As marketing becomes increasingly dominated by digital technologies and artifical intelligence, Andrew Stephen urges marketers to be more human.
Whenever I talk to a group of marketing practitioners, particularly if I have been rash enough to refer to ‘consumers’ without qualification, there’s always someone who will argue, ‘but I work in business-to-business. Marketing is very different in my sector.’
My answer is always the same. B2B marketing is in principle exactly the same as B2C: both are fundamentally human-to-human.
I know why people think they are different. Businesses are supposed to be rational. They have formal decision-making processes that require employees to justify the money about to be spent and consider the eventual ‘return’. It should be impossible for a business to make an impulse purchase in response to a Facebook advertisement.
But even the most rational of businesses is made up of people, and people have private lives and human biases and impulses. And they bring all of these human characteristics to work – which is one of the things that makes organisational life so interesting and enjoyable. It also means that they bring them to the decision-making process, whatever their role in that process.
Remembering this is important for all marketers. Being a successful marketer is never just about being able to use the latest marketing tools. It is also about how much you really understand your customers and – importantly – about how you talk about them within the organisation. You need to gain and wield influence internally in order to address the challenges of the environment in which you are operating.
For example, when people talk about the ‘challenges’ of technology, what they really mean are the challenges of people’s relationships with technology. And for the marketer, these challenges appear both within and outside the organisation.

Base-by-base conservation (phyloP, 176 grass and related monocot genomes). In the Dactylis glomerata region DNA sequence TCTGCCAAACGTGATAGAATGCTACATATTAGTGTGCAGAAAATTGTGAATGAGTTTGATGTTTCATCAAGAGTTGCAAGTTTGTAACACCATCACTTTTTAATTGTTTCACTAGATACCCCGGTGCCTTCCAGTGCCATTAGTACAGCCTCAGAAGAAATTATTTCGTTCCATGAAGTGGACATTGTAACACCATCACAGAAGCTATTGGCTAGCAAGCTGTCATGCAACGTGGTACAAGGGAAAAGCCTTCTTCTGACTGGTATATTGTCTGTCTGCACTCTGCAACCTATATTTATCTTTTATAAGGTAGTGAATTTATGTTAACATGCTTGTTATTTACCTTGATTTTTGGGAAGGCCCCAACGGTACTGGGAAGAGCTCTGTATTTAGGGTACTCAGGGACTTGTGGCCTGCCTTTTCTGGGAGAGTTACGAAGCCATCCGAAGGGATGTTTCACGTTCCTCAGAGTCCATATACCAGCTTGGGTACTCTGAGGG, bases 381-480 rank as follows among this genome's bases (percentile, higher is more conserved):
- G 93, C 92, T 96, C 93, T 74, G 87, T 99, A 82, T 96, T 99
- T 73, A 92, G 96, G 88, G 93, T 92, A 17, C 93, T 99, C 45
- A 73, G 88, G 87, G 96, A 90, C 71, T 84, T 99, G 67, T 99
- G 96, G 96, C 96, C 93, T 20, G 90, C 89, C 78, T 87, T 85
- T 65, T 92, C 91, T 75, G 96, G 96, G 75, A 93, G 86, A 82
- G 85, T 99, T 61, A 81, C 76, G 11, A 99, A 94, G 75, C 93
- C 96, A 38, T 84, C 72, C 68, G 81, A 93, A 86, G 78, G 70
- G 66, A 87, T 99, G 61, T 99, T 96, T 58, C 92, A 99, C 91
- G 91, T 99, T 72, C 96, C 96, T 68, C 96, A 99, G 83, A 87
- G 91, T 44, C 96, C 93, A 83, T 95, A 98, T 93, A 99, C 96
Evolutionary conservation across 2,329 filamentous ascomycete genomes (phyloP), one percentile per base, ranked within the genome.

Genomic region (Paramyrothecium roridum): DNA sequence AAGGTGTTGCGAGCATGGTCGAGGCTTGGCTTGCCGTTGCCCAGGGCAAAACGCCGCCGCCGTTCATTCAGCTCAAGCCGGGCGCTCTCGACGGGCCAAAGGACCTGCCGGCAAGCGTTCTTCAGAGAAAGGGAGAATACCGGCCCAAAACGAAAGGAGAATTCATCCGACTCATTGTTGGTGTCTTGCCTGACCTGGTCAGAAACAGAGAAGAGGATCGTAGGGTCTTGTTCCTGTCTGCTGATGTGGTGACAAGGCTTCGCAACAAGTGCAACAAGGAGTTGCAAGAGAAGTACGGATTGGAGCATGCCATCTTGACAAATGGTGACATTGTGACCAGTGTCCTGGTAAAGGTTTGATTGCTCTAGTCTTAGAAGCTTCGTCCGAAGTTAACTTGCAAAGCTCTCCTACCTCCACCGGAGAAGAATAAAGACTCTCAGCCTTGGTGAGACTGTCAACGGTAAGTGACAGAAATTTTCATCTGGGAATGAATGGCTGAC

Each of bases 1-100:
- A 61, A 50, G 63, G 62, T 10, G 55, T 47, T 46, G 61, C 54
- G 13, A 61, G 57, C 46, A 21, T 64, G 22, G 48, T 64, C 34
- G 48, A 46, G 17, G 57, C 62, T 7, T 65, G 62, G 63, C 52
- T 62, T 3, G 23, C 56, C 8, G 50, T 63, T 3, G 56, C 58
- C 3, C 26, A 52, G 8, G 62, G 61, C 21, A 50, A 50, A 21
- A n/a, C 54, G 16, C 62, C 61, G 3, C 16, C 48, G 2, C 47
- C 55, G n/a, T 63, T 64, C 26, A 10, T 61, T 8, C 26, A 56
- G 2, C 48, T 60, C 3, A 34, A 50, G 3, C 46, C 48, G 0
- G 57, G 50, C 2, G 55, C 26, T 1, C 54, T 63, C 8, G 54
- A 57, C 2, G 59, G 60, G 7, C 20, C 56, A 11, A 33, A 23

The speed of technological change, for example, is not intrinsically a problem. What is a problem is the number of people at the top of the organisation who hear about the latest development on the morning news and demand to know instantly what changes you are planning to make in response. Your colleagues in different areas of marketing are probably doing the same. And even worse are the people outside the marketing department who tell you what you should be doing: everyone’s a marketer these days, apparently.
The other side of this coin is what I call ‘shiny new toy syndrome’ – an affliction that can affect marketers and non-marketers alike. An exciting new technology or platform emerges and executives are dying to use it, regardless of how well it answers business or customer needs. At best, you end up with a marketing approach that is irrelevant (attempting to target business decision-makers on a social media platform used mostly by teenagers, for example). At worst you actively destroy value.
It can be tempting, therefore, to ignore human ideas altogether. One of the most appealing aspects of digital marketing can be the precision-targeting enabled by programmatic advertising. With so much data behind it, who is going to question the wisdom of an algorithm? Up to a point, this is true, but there are still risks. A story broke last year about advertisements for major brands appearing next to videos promoting terrorism. More recently, some UK universities discovered that they had been unwittingly funding anti-vaccination campaigns through advertising on videos linked to the discredited former doctor Andrew Wakefield. Presumably these videos appeared to have content relating to ‘health’: you could not expect an algorithm to have followed the ins and outs of a major medical research controversy. The advertisements have now been removed, but the incident shows how important it is not to let unbridled technology run away with your marketing.
So how can you as a marketer be more human, especially when your job is increasingly digital?
First, it is about knowledge. I don’t mean that you need to understand the details of how a new technology works, but you do need to know what it does and how it interacts with other technologies that you or your customers may come into contact with. So you’re not just asking what it does, but who is using it, when and how. How does it relate to another piece of technology that your colleagues in another team are focusing on? What might be the unintended consequences of increased use of this technology? Are they what you and your customers really want?
Second, you must look to the future. Events only seem to be moving at breakneck speed because they so often catch us unawares. Adopting a future-focused mindset will allow you to plan and adapt better to changes at any point in the system.
Finally, learn to love those biases and impulses that make us human, the parts of us that like spontaneity and surprise. That is where you get authentic engagement. And those are the parts that an algorithm can never predict.